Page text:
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Visceral Moonlight

Net Neutrality

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Net neutrality is the concept that all Internet traffic is treated equally along the lines. So the ISP cannot allow one website to go any slower than any other across their own provider lines as we, the consumers, are paying for all of this traffic at a maximum speed. Along with that, ISPs shouldn't charge each website to speed up their service.Now, Tom Wheeler of the FCC has written up rules which completely throw all that out the window and this is scheduled to be voted on on May 15th. Two commissioners have requested a delay, he continues to press on however. It should be noted that he comes from a telecommunications lobby, so his interests lie with the ISPs.If preferential treatment is allowed, it will degrade the overall quality of the Internet. We are already paying the ISPs to deliver the content up to the maximum speed, so they're supposed to keep up with their infrastructure to ensure that happens. This discrimination could also lead to them pushing out competitors. They could, for instance, limit services that are not in the cable delivery industry, which many ISPs are, in order to force people to sign up for their bundled services. That's theoretical but it is interesting as Comcast is also trying to merge with Time Warner. Both own multiple television networks and other media services. Both are ISPs and both are cable providers. Both of them are very large. The combined power will allow them to limit services, such as YouTube or Netflix, so that prices could be driven up.Although blocking packets is disallowed, nothing says that they can't be slowed down to a point where it's not feasible to even use a service. A real world example is the fact that Verizon and Comcast have been throttling Netflix to the point where both the ISPs' customers and Netflix's customers, being one and the same, have service degradation. They forced Netflix to pay them money to lift this throttling. Once done, customers actually were able to get good service.This needn't be limited to video, though. This could be anything but video is the best way to show the effect.A lot of Internet companies have protested, even sending a letter to voice their displeasure. Various sites have started to even throttle the FCC in protest (see: http://arstechnica.com/tech-policy/2014/05/web-host-gives-fcc-a-28-8kbps-slow-lane-in-net-neutrality-protest/) and people are even starting to camp in front of the FCC and are picketing them.

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Net neutrality is the concept that all Internet traffic is treated equally along the lines. So the ISP cannot allow one website to go any slower than any other across their own provider lines as we, the consumers, are paying for all of this traffic at a maximum speed. Along with that, ISPs shouldn't charge each website to speed up their service.Now, Tom Wheeler of the FCC has written up rules which completely throw all that out the window and this is scheduled to be voted on on May 15th. Two commissioners have requested a delay, he continues to press on however. It should be noted that he comes from a telecommunications lobby, so his interests lie with the ISPs.If preferential treatment is allowed, it will degrade the overall quality of the Internet. We are already paying the ISPs to deliver the content up to the maximum speed, so they're supposed to keep up with their infrastructure to ensure that happens. This discrimination could also lead to them pushing out competitors. They could, for instance, limit services that are not in the cable delivery industry, which many ISPs are, in order to force people to sign up for their bundled services. That's theoretical but it is interesting as Comcast is also trying to merge with Time Warner. Both own multiple television networks and other media services. Both are ISPs and both are cable providers. Both of them are very large. The combined power will allow them to limit services, such as YouTube or Netflix, so that prices could be driven up.Although blocking packets is disallowed, nothing says that they can't be slowed down to a point where it's not feasible to even use a service. A real world example is the fact that Verizon and Comcast have been throttling Netflix to the point where both the ISPs' customers and Netflix's customers, being one and the same, have service degradation. They forced Netflix to pay them money to lift this throttling. Once done, customers actually were able to get good service.This needn't be limited to video, though. This could be anything but video is the best way to show the effect.A lot of Internet companies have protested, even sending a letter to voice their displeasure. Various sites have started to even throttle the FCC in protest (see: http://arstechnica.com/tech-policy/2014/05/web-host-gives-fcc-a-28-8kbps-slow-lane-in-net-neutrality-protest/) and people are even starting to camp in front of the FCC and are picketing them.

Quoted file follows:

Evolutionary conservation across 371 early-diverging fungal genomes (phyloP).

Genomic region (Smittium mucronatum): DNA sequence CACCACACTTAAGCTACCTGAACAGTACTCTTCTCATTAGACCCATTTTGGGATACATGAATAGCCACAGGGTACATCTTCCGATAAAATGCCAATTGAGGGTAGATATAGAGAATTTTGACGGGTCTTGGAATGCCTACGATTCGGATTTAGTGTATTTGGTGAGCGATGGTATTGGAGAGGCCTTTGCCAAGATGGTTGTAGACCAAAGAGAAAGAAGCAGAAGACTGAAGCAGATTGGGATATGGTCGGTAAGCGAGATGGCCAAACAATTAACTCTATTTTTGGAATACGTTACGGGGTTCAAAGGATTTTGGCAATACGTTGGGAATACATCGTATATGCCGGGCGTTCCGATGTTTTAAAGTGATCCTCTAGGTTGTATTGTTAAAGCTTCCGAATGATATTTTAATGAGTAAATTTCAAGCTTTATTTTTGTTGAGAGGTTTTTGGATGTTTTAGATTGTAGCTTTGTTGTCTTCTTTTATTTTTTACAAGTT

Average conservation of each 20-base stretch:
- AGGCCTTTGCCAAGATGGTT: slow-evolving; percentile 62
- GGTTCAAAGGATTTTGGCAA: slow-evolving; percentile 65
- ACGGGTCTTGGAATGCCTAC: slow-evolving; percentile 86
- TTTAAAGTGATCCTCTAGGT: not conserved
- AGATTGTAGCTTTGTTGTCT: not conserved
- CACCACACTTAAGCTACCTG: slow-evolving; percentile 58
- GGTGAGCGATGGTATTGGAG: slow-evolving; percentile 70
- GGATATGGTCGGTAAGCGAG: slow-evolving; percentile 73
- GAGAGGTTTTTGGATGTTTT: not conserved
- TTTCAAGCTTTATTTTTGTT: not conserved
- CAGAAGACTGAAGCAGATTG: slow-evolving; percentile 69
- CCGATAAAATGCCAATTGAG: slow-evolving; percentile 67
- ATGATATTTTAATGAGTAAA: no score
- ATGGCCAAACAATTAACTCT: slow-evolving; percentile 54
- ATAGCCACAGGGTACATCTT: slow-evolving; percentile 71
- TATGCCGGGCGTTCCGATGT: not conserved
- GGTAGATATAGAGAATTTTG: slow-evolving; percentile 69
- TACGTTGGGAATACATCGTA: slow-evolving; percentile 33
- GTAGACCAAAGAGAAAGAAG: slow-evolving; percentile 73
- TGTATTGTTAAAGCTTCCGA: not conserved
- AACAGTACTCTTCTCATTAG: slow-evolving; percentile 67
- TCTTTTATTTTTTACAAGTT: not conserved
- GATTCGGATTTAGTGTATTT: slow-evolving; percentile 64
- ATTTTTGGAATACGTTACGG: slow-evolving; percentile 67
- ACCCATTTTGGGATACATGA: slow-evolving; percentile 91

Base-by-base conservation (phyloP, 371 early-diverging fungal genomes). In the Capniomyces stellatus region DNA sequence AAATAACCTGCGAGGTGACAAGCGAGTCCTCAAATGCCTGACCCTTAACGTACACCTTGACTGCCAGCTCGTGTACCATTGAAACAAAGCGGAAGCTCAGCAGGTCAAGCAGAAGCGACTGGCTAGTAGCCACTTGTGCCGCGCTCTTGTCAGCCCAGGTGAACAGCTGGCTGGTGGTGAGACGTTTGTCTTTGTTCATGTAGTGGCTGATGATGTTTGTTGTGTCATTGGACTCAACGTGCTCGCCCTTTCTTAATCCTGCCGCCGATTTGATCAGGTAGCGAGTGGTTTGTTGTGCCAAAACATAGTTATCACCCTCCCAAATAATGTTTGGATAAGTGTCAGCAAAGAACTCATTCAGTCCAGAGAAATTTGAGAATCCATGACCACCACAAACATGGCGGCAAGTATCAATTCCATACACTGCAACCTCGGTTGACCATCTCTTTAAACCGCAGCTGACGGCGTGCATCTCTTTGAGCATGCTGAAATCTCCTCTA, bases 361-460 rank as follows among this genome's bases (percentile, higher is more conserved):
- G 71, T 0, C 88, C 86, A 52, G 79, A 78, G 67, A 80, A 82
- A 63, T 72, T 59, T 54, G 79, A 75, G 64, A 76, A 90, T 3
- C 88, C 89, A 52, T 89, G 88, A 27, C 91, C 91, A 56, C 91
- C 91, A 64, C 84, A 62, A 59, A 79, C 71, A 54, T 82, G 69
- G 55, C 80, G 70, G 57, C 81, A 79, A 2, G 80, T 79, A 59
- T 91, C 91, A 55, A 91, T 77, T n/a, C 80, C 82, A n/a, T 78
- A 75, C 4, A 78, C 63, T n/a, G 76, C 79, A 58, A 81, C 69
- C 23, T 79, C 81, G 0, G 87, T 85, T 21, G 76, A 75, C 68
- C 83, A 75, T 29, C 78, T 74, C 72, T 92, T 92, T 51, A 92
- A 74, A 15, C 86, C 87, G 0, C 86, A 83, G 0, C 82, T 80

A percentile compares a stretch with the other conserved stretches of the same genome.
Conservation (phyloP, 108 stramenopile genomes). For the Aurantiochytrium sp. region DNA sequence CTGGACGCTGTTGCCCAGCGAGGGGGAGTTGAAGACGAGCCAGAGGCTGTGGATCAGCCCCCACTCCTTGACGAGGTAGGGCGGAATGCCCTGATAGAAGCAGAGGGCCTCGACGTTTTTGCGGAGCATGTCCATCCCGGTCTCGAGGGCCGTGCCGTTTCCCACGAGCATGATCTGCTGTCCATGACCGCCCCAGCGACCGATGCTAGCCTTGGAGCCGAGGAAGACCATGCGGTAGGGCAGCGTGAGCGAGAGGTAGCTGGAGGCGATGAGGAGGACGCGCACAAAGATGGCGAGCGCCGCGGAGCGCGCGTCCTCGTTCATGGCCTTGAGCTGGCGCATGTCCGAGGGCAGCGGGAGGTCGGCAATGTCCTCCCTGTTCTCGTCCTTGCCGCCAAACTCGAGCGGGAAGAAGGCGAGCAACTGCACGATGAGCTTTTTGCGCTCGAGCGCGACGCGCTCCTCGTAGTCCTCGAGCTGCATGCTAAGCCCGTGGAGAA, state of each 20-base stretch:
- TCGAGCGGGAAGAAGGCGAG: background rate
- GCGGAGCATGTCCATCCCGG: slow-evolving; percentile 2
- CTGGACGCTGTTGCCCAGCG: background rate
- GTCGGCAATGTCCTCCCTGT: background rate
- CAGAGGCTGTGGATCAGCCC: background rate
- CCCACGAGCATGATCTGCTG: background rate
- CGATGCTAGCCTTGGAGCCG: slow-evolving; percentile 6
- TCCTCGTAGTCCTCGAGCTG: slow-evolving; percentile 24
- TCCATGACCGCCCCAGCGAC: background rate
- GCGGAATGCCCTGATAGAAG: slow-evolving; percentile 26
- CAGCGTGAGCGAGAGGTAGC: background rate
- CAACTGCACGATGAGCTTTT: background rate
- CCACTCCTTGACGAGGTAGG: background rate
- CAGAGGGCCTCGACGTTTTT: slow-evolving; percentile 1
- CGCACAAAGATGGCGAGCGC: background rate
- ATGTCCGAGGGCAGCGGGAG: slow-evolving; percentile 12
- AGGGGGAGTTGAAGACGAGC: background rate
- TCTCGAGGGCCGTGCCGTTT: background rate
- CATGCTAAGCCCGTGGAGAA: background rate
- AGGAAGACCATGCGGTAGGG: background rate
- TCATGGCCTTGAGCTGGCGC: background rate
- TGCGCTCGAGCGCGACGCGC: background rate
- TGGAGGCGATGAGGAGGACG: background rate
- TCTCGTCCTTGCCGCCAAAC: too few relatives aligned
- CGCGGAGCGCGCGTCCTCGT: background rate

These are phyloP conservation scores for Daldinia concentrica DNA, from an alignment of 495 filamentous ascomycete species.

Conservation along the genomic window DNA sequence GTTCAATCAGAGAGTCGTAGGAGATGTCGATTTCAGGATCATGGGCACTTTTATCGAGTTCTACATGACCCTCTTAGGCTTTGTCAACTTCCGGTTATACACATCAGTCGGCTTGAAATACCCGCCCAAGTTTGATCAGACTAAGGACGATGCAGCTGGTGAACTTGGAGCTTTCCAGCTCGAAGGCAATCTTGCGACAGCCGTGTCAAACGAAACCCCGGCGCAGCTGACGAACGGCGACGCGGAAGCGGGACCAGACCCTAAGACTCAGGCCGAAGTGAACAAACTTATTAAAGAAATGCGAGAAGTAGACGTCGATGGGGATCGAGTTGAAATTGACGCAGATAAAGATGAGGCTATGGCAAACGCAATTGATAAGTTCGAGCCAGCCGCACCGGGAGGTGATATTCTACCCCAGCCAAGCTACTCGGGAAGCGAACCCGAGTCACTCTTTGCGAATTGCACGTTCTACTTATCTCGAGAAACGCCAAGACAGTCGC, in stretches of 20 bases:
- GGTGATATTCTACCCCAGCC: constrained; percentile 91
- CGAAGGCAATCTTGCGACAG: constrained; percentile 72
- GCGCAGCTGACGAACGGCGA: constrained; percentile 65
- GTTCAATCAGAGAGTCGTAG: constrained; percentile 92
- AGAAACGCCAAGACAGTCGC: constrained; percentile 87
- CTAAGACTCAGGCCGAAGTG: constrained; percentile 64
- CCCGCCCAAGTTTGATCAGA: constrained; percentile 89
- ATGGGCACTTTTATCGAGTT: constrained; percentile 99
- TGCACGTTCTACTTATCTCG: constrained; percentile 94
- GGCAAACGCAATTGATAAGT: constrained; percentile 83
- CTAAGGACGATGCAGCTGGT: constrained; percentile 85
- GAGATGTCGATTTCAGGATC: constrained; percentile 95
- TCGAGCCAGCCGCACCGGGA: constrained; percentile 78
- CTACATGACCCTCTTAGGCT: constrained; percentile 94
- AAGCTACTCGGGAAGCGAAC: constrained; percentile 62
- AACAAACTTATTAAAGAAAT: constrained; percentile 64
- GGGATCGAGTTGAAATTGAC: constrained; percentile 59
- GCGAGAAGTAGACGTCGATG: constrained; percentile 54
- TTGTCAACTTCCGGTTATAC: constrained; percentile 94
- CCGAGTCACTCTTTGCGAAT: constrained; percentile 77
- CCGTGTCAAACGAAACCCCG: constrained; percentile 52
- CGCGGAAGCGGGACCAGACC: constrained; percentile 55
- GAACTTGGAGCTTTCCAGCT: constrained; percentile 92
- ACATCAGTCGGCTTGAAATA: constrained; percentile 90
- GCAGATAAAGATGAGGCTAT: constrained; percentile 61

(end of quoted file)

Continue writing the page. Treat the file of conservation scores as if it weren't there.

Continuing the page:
A very interesting subject you bring up and I think it will be a lot worse later on if the new rules is passed on of what ISP can and shouldn't do towards customers, competitors especially if the ISP companies want to have monopoly of the traffic on the internet.

 

So blocking/throttling the site FCC is probably the only alternative other companies have in order to survive against this complete rubbish that Tom Wheeler on FCC wants to achieve.